25 Replies to “Turris Omnia is a Feature-Packed OpenWRT Router Board Powered by Marvell ARMADA 385 Processor”
About the company behind this router and why turris omnia has been developed: https://www.youtube.com/watch?v=1Gm_x9vKQ6Q
Will the OpenWRT firmware support the Hardware acceleration for NAT/QoS/crypto that the chipset (likely) has ? (for Atheros/Broadcom-based boards, those features are often only supported with the official BSP from the chipset vendor, and using openwrt often means losing hardware acceleration for those features…)
SFP is a selling point. Is SFP faster than Gigabit Ethernet?
SPF can be used for FC at 4.25 Gbit/s, but that’s obviously not applicable for a router. It takes SPF+ to do 10GbE
This what I am talking about for a router! Forget OpenWRT, I would put straight Debian on it… Or maybe OpenBSD if it had support.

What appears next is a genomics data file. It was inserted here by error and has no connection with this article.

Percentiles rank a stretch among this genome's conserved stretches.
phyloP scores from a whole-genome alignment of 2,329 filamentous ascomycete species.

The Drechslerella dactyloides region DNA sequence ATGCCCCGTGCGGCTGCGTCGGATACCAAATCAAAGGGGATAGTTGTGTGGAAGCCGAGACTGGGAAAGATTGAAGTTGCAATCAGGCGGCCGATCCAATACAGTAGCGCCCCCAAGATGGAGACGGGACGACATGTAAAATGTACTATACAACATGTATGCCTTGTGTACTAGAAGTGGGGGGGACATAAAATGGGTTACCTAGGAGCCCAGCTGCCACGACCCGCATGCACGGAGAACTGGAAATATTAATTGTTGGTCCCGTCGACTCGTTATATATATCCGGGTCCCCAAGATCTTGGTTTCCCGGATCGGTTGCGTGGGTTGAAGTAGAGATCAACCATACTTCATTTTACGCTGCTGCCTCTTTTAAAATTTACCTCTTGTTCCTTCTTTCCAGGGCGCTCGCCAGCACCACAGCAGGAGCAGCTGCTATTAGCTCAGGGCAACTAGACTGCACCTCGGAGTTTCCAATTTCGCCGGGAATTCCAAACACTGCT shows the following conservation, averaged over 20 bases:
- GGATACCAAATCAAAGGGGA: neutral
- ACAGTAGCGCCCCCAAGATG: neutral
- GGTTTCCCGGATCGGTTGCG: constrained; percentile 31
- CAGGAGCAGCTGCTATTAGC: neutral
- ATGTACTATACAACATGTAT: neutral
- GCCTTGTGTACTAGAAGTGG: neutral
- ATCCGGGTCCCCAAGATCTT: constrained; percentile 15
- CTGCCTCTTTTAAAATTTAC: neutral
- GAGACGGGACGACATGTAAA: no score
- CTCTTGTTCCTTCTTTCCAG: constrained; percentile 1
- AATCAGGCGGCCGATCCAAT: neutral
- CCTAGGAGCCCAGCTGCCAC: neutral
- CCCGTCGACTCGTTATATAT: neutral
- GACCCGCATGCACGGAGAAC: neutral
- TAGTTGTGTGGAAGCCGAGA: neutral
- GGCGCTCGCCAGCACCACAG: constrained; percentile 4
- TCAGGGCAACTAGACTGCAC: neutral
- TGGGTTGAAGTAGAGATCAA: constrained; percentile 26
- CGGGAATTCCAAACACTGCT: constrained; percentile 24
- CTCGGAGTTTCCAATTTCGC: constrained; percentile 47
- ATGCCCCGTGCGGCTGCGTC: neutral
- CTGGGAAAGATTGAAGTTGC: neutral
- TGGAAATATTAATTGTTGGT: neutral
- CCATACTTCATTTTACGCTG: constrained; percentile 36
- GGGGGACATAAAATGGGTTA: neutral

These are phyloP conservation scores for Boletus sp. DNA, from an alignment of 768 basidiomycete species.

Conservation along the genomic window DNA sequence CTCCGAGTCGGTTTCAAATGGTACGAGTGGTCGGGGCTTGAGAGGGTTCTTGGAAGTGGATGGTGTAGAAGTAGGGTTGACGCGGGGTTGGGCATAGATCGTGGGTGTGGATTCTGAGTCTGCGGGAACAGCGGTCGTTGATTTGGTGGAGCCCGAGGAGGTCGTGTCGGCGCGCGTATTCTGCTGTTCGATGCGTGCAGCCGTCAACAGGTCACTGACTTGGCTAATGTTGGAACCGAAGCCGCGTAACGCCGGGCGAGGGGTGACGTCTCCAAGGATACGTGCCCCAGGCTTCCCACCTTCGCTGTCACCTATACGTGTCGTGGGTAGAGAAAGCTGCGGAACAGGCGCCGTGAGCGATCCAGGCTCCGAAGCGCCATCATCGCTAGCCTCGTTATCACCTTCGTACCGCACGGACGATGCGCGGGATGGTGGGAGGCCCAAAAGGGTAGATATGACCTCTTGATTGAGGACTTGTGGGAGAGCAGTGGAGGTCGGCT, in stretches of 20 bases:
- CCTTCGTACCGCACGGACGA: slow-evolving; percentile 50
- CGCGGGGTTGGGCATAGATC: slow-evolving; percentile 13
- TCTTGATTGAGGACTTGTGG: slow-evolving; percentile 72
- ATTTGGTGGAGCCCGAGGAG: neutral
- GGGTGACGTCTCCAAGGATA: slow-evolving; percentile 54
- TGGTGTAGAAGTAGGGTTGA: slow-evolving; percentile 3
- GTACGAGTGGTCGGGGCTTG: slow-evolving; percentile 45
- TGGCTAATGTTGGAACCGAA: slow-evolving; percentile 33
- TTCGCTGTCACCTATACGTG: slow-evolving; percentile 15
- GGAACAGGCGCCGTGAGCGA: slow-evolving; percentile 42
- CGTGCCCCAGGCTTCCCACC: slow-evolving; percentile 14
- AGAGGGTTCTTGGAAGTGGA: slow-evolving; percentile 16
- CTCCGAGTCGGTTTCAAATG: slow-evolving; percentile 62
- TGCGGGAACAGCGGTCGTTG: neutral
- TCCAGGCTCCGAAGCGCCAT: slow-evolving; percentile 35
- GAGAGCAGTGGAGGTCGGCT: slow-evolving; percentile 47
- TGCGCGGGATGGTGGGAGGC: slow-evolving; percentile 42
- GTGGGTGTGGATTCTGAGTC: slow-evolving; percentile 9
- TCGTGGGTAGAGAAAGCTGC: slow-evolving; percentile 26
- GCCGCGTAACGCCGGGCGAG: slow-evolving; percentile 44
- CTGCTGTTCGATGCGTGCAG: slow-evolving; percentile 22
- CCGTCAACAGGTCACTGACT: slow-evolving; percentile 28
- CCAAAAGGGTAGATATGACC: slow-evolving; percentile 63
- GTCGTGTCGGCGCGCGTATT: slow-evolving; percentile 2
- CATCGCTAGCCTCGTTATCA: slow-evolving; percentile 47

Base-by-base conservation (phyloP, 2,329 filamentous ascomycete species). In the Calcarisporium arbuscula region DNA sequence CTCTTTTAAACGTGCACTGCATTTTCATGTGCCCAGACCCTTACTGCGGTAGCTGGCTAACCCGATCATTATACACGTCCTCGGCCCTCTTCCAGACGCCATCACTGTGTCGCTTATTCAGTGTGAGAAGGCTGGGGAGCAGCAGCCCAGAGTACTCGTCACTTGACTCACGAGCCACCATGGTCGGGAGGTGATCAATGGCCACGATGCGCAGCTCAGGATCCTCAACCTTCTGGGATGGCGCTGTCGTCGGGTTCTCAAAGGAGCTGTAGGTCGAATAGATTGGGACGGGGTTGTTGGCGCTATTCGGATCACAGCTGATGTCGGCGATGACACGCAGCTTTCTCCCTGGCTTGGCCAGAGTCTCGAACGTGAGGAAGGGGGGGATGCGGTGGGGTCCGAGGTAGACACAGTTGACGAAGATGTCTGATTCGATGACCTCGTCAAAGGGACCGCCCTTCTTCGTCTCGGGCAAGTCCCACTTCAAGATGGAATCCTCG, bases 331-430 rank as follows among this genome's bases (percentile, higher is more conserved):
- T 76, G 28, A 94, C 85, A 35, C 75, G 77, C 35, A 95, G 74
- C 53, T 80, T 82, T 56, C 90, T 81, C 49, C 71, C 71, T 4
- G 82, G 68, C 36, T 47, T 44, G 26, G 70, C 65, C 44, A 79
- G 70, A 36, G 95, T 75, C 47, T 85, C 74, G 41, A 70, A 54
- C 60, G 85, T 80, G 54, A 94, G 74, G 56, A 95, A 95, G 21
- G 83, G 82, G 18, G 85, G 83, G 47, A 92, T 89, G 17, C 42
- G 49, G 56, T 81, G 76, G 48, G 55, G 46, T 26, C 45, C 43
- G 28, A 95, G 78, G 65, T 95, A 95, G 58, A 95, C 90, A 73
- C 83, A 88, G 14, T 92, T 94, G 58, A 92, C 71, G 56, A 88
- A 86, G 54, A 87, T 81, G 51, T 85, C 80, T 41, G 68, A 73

Wonder if the WiFi will be Atheros..?
is that a sim card slot? What for?
3G or LTE data. One application is to use the board as Internet backup too.
> “I would put straight Debian on it…”
Same question about Debian: will the system support this chipset’s advanced features such as HW acceleration for NAT/QoS/encryption… ?
> “Forget OpenWRT”
Even on more capable machines, OpenWRT can be really nice. For example, the squashfs+overlay makes it very easy to put the filesystem back to factory state (just delete the overlay…).
Looks nice, I’ve signed up for a pre-order. No open source driver for hardware acceleration will be a dealbreaker!
What hardware accelerator do you mean?
It should have a dma/xor engine, it has drivers in upstream linux.
It might have a crypto engine, but it’s not mentioned at Armada 38x and there doesn’t seem to be too much info on the chips aside from what’s on that page and in the linux kernel.
The crypto engine (Marvell CESA) for marvell armada chips is upstreamed aswell, but seems to be flagged as untested right now.
As a ARM Chip manufacturer Marvell’s quite decent, they release information like: Armada 370 Functional Specification, but I can’t find one for 380/385.
perhaps he means NAT network accelerator.
squashfs+overlay is of course possible with any distribution, actually all GNU/Linux LiveCD/USB (Debian too) using squashfs+overlay(unionfs/aufs/overlayfs), you can customize/create own with your packages what need and your configuration, scripts, etc…